Monday, October 7, 2013
Teii is a Marquesan man from Tahuata, who lives in Hanatefau Bay, the place where sailboats anchor to visit Hapatoni and surroundings. He lives in a little hut onshore. It is a beautifully located wooden structure with two walls and a roof. The only things inside are his mattress with a mosquito net draped around it, some neatly folded clothes on a shelf and some utensils. He has an outdoor kitchen area, a fire pit and a fresh water spring with an unlimited supply of lovely tasting water. Apart from the hordes of mosquitoes it is a cool place indeed, facing the onshore breeze. “Do you get wet when it rains?” was one of the questions we had for him. He does, but then he just moves further away from the part that gets wet.
One afternoon Teii invited us and some other cruisers over for lunch/dinner. Since he is located on a lee shore with massive boulders bordering the bay, landing the dinghy and ourselves was a wet and slippery affair. But, we made it and he had plenty of fresh water to rinse off. The afternoon was social and pleasant, with tasty local food – fatty pork boiled in salt water and coconut milk, bananas boiled in water and rice. We brought some homemade alcohol and a precious box of wine, which he and his cousin were very happy about. By the time we clambered the rocks back to our dinghy, the sun reached the horizon and the tide had dropped. Waves had been crashing into our little inflatable, which had been pushed back and forth onto the boulders. Not a great scene. The dinghy was half full of seawater, the fuel tank floated upside down and the stern anchor was stuck in the rocks. Luckily, the engine did start and we made it home safely, with our rusty stern anchor. We vowed never to visit Teii this way again.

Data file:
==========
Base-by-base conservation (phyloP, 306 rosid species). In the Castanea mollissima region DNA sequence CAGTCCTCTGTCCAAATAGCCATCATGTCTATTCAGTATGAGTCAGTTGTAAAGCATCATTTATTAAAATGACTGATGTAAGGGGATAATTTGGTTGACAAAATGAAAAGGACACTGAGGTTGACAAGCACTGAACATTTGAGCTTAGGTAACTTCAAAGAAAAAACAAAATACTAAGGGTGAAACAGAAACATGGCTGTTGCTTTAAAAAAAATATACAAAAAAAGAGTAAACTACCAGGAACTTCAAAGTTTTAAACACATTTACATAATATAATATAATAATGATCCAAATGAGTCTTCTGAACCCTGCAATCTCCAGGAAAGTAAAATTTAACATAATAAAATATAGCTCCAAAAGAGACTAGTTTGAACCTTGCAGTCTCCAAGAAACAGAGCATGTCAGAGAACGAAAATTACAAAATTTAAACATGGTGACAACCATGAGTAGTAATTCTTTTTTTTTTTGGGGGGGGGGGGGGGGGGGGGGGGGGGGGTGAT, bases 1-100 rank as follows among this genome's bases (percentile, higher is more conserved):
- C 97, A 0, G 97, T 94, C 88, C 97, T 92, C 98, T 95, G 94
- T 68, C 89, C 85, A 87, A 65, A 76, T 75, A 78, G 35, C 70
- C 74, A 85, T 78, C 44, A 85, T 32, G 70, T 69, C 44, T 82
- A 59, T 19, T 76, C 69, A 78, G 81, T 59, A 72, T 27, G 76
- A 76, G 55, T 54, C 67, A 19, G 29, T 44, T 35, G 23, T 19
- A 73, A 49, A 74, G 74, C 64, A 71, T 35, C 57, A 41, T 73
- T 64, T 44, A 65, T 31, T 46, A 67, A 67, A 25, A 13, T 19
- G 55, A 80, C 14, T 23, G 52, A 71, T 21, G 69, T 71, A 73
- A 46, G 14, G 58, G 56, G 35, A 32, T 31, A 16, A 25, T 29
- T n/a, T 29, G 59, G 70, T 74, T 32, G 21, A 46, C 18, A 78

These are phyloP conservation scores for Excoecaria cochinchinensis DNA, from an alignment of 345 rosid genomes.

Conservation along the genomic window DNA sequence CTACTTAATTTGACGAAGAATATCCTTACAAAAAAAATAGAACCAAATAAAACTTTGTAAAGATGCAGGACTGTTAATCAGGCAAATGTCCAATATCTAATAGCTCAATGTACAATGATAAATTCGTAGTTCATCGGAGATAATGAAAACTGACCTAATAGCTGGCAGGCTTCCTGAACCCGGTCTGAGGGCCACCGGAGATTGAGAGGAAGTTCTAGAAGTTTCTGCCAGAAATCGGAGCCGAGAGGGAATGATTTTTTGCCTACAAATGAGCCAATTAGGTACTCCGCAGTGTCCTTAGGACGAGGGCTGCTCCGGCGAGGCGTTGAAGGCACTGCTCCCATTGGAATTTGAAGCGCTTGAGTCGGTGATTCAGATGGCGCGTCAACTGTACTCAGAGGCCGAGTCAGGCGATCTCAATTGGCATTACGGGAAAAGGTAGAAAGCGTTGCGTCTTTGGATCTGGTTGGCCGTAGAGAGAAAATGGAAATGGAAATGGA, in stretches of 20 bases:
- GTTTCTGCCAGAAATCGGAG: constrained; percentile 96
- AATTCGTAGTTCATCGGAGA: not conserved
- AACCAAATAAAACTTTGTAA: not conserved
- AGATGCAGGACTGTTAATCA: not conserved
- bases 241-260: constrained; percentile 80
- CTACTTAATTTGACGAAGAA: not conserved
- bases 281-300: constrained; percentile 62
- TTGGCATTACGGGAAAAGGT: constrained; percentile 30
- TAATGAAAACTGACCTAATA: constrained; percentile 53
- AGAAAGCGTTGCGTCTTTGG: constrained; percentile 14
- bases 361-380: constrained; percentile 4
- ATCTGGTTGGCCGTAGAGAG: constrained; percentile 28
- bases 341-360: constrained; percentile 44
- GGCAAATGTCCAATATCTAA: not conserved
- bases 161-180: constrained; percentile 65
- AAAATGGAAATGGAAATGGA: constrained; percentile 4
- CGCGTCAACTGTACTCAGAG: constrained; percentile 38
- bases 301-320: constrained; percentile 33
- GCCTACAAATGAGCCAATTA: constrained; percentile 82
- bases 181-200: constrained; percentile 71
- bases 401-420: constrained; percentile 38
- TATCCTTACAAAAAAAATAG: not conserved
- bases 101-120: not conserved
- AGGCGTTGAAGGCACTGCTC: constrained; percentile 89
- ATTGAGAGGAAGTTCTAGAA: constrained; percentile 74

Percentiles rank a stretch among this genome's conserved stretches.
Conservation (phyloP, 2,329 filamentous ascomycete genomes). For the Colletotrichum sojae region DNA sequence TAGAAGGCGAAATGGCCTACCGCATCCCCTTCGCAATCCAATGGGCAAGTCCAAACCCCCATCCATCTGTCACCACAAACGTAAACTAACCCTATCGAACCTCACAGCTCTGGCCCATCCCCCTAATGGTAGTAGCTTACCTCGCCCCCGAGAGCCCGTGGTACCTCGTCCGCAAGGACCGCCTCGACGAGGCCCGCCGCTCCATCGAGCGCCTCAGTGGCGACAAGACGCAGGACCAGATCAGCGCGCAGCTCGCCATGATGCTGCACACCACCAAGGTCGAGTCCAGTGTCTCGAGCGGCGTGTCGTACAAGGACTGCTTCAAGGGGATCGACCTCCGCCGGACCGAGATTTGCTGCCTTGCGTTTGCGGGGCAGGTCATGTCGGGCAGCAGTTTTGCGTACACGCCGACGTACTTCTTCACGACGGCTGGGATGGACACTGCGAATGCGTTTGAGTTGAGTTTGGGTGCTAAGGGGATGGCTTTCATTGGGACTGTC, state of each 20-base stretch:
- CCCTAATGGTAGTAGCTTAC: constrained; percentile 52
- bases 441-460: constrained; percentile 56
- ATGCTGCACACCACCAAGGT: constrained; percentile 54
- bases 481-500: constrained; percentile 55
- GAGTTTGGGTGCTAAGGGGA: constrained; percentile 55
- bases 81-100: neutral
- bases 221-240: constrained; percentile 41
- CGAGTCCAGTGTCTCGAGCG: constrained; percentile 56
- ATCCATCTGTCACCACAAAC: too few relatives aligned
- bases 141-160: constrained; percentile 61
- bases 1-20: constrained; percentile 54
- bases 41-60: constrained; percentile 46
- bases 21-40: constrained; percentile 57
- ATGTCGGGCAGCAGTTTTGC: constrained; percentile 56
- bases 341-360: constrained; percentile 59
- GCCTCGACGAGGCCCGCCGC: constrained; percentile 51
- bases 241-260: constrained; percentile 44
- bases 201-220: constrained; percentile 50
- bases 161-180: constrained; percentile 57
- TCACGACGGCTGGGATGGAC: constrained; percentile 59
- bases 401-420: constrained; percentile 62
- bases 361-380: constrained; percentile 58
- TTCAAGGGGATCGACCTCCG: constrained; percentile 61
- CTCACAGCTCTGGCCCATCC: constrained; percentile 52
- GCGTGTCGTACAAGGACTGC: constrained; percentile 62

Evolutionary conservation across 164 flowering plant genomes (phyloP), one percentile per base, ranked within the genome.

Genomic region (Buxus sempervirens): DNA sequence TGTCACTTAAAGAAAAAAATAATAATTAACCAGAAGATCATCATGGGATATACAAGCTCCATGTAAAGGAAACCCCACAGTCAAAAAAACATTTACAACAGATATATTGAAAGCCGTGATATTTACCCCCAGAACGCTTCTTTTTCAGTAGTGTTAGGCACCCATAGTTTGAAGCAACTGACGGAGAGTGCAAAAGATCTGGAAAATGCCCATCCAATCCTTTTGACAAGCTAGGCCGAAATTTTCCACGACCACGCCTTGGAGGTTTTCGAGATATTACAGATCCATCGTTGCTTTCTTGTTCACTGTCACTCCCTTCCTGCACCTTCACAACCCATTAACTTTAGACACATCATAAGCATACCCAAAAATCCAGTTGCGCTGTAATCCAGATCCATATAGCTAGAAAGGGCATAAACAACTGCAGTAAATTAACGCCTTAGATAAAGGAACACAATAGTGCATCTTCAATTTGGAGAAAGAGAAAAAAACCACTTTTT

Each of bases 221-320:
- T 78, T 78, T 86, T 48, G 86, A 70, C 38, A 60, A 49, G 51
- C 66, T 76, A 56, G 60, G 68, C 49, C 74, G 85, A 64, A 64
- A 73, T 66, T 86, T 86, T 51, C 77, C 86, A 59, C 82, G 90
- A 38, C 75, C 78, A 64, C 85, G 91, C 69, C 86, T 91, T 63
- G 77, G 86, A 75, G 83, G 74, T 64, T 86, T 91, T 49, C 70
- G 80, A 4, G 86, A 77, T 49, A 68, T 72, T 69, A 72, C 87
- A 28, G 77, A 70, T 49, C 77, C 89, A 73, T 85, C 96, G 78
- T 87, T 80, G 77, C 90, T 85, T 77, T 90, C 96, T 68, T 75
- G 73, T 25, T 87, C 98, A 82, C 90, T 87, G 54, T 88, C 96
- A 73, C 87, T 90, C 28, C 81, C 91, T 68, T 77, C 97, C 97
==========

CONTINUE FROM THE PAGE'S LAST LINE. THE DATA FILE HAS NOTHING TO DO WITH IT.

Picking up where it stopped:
The following day, the family of SV Iona, and Mark and I put the dinghies at the protected dock of Hapatoni, about ¾ mile south of the anchorage, and walked to Teii’s place through the cute village and over the hill. He was awaiting us and led us to well-hidden petroglyphs in the humid forest. A big stack of bananas became ours, when he hacked the tree down above the ancient rock. An easy way to get to the fruit! Afterwards, he whacked the tree in pieces with his machete and shoved it into the forest to clean up the mess. Since every banana tree only carries one stack of bananas, this is the way it is done. He joined us into the village, where we met one of his cousins, a traditional dancer and artist. Together we gathered some avocadoes, coconuts, limes, a breadfruit and soursop. The day proved to be another good example of the hospitality and friendliness of the Marquesans, and I got to practice my French.
After a day of rest and boat chores, it was time again for more exercise. Mark, Chris, Katie, Leili and I (Chris’ son Dylan stayed home, tired after all the hiking from the previous days) followed a different rocky road out of town and kept climbing until we reached the crest of a big hill. The views were nice and, despite the heat and the humidity, we all felt good after the effort. Another stack of bananas was retrieved the local way to guarantee our vitamin intake and to replace the pamplemousses and oranges from Hanamoenoa. Once our fruit is finished, we’ll have to head back there!
Irie in the Hanatefau anchorage
Irie facing sunset and the ocean – on a lee shore
Cemetery of Hapatoni village
Church of Hapatoni
A neat path out of Hapatoni village
This landslide recently took place and – unfortunately – colors the bay brown
After a snorkel along the edge of the Hanatefau bay
Tricky landing and dinghy parking to visit Teii
Lunch at Teii´s place: Teii, cousin Mark, Pierre, Liesbet and dog “Mon Chien”
Pierre starts Teii’s grill
Chris, Katie, Leili (on Katie’s back) and Teii before our walk to the petroglyphs
Marquesan petroglyphs in the forest
Ancient spot to mix natural paints and sharpen tools
Katie and Leili visiting Irie for some fresh pretzels
View of Hanatefau Bay and the sailboats from the hike up a hill
One of the roads out of Hapatoni village